Chinese plastic ban urges developed world citizens to reconsider attitude to garbage disposal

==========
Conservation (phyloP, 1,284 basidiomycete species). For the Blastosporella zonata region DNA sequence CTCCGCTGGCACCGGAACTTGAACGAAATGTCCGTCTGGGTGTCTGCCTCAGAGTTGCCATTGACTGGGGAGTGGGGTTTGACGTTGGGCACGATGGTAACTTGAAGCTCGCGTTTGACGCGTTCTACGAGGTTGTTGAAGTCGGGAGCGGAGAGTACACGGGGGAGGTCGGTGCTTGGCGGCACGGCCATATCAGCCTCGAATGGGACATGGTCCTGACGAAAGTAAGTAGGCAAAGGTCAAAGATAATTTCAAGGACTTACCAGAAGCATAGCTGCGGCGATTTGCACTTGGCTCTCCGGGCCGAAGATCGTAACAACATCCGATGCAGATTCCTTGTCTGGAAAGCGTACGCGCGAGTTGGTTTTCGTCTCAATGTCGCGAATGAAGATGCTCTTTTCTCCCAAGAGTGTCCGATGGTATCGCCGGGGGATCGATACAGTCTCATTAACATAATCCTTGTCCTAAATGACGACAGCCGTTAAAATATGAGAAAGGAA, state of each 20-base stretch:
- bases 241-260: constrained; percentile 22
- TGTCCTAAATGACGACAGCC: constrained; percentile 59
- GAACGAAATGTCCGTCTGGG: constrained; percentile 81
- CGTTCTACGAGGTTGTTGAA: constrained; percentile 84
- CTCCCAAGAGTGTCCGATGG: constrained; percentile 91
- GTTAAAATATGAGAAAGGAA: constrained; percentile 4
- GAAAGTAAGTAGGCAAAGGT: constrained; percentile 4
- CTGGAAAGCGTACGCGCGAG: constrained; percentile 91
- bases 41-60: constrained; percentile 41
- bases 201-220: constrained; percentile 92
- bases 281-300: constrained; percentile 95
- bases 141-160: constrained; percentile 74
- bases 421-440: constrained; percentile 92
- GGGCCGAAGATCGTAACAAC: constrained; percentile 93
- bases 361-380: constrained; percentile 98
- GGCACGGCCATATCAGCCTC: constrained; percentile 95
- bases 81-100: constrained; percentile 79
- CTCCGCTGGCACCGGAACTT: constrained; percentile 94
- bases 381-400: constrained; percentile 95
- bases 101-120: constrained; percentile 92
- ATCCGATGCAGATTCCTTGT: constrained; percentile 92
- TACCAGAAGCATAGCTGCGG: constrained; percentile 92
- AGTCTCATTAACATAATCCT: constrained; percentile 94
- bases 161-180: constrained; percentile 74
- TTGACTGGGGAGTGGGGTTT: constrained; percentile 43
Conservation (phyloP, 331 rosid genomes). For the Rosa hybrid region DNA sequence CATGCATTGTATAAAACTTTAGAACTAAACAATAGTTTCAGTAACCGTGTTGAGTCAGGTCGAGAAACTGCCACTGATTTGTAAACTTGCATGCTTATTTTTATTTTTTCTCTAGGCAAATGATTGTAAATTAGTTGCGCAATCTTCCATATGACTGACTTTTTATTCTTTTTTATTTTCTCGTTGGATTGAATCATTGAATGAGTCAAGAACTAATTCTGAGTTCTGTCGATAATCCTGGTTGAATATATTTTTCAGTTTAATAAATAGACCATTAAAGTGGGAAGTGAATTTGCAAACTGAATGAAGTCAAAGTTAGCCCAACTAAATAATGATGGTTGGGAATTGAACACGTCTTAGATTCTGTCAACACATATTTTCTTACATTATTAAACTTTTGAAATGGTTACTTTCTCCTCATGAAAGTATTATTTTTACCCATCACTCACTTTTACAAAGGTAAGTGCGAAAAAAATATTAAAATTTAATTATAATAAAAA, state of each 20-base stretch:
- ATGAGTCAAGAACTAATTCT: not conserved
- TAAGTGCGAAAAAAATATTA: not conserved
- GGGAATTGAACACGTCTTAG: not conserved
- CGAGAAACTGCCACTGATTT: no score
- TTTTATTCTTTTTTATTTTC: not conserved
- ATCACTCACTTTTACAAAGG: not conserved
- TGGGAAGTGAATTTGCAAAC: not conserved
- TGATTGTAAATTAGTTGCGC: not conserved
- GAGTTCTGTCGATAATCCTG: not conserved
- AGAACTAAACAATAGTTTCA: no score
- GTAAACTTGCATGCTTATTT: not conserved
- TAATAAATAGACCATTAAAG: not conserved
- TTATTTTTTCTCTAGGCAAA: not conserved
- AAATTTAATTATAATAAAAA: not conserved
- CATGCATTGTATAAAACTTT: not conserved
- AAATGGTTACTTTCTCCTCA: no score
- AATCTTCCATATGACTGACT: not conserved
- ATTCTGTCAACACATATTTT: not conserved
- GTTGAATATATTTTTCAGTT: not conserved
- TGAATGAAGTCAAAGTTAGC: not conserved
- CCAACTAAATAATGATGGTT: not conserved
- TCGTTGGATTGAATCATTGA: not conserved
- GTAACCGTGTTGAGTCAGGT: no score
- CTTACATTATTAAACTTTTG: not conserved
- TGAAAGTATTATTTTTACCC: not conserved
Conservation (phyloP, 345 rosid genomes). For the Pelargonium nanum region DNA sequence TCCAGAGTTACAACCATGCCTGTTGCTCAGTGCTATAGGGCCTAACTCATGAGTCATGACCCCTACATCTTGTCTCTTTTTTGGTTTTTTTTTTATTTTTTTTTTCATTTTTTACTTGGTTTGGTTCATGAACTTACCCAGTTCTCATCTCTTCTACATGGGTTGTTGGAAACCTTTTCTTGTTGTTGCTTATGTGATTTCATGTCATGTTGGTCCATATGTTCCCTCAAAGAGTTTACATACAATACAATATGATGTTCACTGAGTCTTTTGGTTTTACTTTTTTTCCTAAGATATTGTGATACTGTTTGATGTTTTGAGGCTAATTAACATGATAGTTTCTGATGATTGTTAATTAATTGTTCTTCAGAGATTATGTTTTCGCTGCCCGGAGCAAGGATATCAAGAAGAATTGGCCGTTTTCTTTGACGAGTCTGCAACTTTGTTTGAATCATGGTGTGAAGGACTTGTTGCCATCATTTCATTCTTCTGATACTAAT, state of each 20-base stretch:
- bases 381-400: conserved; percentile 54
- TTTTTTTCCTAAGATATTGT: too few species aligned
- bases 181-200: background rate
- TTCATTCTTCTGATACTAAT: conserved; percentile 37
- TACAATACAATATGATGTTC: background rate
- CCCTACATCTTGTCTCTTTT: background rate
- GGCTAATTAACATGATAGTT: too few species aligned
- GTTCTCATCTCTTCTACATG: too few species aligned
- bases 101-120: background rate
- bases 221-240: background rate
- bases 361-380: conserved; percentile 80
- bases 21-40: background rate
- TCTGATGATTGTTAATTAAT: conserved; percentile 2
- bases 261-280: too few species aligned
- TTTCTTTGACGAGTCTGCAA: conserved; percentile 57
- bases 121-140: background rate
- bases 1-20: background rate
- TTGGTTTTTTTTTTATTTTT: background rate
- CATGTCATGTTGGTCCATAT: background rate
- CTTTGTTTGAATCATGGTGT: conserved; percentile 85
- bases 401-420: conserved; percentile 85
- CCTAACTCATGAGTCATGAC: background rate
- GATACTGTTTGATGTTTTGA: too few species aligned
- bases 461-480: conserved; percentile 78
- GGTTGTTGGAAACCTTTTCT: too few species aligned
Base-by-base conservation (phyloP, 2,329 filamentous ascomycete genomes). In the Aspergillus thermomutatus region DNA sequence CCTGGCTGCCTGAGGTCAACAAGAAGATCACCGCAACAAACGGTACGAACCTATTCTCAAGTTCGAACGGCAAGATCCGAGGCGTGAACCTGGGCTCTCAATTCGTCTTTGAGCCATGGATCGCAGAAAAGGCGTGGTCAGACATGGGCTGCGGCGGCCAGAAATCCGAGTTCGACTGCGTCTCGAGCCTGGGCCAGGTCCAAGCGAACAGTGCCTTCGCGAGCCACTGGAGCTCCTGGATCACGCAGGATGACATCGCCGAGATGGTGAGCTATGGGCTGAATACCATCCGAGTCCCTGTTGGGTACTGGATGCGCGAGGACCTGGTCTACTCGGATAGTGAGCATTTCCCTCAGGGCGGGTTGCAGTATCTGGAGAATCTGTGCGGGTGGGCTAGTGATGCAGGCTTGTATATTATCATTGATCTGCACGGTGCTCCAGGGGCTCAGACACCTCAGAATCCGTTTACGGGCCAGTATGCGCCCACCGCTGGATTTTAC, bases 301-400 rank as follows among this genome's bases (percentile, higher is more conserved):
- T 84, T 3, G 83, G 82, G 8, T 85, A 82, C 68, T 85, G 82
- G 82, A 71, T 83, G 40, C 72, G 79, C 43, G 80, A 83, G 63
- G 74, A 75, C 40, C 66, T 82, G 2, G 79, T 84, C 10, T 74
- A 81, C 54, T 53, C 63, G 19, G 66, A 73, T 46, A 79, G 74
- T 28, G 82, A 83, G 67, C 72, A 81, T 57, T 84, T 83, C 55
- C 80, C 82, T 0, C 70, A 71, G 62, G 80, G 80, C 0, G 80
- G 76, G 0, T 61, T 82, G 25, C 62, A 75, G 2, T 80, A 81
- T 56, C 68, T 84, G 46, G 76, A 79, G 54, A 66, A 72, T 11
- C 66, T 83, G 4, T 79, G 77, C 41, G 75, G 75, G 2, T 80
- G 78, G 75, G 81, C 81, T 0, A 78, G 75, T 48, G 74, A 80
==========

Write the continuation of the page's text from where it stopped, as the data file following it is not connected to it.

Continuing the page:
All social media are stuffed with plastic-related tags (#noplastic #plasticfree #saynotoplastic). Have you ever thought why these tags and the underlying movement towards zero-waste lifestyle have become so popular in the recent years? The hidden impetus behind no-plastic trends can be found in China. From 1992 to 2018 China had been importing nearly 45% of the world plastics (China imported 2/3 of the world plastic in 2016) until the new policy was implemented in 2017 stating that importing the plastic must be banned starting from 2018. The ban had launched the domino effect that eventually urged developed countries to shift towards dominance of recycling policies in garbage disposal even if they did not want to. No-plastic trend is certain a good thing but why the need in no-plastic lifestyle has spiked exactly after China had introduced their ban? Seemingly, we face the lack of holistic understanding of the omnibus nature of environmental challenges. We are still used to think in the national border and national interest categories. Coming back to the consequences of the ban, they are both promising and depressive at the same time. At one hand, the plastic ban gave impetus to worldwide campaigns for refusing a single plastic use lifestyle. At other hand, experience of recycling industry shows that with no considerable adjustment of solid waste management, much of the new plastic will likely end up on the landfills of the neighbors of China. That effect is already observable in Vietnam, Malaysia, Thailand and Hong Kong since they are seizing initiative in plastic import after the big ban of China. Data: Google Trends

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